No evidence exists for an association between dehydration and travel-related VTE. Furthermore, no direct evidence exists to support the concept that drinking plenty of nonalcoholic beverages to ensure adequate hydration or avoiding alcoholic beverages has a protective effect. Therefore, maintaining hydration is reasonable and unlikely to cause harm, but it cannot be recommended specifically to prevent travel-related VTE.
In-Flight Mobility & Seat Assignment
Immobility while flying is a risk for VTE. Indirect evidence suggests that maintaining mobility could prevent VTE. In view of the role that venous stasis plays in the pathogenesis of travel-related VTE, recommending frequent ambulation and calf muscle exercises for long-distance travelers is reasonable.
An aisle seat also might be a protective factor to reduce the risk of developing VTE. In one study, travelers seated in window seats experienced a 2-fold increase in general risk for VTE compared with passengers in aisle seats; travelers with a body mass index ≥30 kg/m2 who sat in window seats had a 6-fold increase in risk. Conversely, aisle seats are reported to have a protective effect compared with window or middle seats, probably because travelers are freer to move around.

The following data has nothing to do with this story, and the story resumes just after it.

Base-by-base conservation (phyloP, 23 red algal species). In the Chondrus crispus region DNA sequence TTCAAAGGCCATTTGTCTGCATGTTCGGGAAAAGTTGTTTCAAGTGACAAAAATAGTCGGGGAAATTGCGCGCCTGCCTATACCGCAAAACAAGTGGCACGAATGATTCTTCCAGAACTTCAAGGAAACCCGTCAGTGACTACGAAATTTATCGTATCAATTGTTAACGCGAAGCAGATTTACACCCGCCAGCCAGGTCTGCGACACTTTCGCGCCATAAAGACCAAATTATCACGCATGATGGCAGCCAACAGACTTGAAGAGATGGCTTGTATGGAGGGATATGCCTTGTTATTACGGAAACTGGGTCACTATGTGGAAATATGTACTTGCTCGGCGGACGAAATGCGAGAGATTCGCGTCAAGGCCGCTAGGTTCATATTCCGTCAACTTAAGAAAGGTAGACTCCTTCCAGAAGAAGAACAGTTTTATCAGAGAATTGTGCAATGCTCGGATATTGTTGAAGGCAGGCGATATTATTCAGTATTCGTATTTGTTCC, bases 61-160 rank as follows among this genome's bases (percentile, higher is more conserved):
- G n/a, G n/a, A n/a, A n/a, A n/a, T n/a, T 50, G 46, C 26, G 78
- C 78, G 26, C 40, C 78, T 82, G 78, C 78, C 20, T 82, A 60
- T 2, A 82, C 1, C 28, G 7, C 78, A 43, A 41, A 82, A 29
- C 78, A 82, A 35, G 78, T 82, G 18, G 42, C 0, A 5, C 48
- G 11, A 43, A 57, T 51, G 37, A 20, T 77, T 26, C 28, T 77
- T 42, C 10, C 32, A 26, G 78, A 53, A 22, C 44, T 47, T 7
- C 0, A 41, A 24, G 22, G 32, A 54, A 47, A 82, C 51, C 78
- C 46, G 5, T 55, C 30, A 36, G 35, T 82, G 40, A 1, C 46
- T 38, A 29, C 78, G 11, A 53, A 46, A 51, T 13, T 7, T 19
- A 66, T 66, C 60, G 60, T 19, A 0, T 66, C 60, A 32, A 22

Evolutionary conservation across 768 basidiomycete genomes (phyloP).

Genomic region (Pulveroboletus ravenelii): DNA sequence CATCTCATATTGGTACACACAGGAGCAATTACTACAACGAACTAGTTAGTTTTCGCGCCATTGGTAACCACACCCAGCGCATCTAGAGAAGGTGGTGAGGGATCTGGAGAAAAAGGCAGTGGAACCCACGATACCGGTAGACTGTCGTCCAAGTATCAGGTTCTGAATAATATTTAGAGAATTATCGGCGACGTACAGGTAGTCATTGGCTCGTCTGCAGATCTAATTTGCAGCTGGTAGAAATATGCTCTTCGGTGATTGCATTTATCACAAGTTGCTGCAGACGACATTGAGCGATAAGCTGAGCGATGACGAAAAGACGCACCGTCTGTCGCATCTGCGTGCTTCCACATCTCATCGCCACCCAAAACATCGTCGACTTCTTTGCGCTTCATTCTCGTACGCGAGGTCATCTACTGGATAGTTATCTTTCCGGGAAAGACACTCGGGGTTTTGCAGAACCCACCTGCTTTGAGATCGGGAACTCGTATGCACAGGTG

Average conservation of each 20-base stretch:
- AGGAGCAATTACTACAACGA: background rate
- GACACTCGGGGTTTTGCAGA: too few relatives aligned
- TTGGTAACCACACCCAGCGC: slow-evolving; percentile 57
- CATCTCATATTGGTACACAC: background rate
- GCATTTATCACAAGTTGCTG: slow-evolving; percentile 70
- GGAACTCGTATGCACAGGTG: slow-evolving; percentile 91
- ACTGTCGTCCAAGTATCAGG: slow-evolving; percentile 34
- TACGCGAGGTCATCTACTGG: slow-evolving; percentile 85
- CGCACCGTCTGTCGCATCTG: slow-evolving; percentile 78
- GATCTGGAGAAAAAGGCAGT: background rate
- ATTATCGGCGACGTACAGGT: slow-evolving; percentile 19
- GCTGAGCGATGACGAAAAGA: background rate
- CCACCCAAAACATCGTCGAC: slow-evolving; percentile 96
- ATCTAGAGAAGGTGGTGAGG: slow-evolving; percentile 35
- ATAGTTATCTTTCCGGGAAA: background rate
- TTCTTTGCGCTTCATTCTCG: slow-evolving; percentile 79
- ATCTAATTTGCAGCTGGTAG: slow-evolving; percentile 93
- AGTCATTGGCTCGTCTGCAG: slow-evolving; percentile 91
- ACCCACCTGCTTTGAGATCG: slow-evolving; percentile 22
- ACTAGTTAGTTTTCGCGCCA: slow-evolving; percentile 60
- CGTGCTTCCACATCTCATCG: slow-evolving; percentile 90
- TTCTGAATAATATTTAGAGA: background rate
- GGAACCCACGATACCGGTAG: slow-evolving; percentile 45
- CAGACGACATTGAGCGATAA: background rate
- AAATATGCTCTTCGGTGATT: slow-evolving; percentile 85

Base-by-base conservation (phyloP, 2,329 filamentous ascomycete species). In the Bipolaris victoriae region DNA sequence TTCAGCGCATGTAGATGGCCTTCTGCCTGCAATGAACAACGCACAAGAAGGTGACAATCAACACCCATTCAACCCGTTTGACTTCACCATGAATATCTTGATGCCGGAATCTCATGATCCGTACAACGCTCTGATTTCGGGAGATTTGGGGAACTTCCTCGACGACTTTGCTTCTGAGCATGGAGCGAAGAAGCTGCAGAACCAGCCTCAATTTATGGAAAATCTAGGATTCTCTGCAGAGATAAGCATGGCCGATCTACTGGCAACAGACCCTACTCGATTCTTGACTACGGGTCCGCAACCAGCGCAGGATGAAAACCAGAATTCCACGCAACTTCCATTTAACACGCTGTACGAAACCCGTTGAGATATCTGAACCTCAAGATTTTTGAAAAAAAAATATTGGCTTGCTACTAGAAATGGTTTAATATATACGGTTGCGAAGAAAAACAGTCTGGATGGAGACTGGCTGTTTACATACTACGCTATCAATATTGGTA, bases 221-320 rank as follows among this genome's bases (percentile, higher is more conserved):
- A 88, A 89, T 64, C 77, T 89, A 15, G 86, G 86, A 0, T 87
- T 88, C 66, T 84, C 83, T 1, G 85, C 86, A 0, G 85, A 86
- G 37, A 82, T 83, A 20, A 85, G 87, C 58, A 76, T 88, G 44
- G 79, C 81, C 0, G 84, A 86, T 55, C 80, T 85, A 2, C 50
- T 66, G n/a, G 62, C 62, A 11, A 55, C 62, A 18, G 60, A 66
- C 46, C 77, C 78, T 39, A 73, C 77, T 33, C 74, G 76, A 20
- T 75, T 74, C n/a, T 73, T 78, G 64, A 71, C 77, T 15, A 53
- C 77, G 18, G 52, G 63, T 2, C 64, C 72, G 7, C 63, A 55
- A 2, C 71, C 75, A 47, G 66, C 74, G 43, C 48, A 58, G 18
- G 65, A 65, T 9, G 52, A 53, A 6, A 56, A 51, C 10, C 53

General protective measures for long-distance travelers include calf muscle exercises, frequent ambulation, and aisle seating when possible. Additional protective measures for long-distance travelers at increased risk of VTE include properly fitted below-the-knee GCS and anticoagulant prophylaxis, but only in particularly high-risk cases where the potential benefits outweigh the risks.
The following authors contributed to the previous version of this chapter: Nimia L. Reyes, Michele G. Beckman, Karon Abe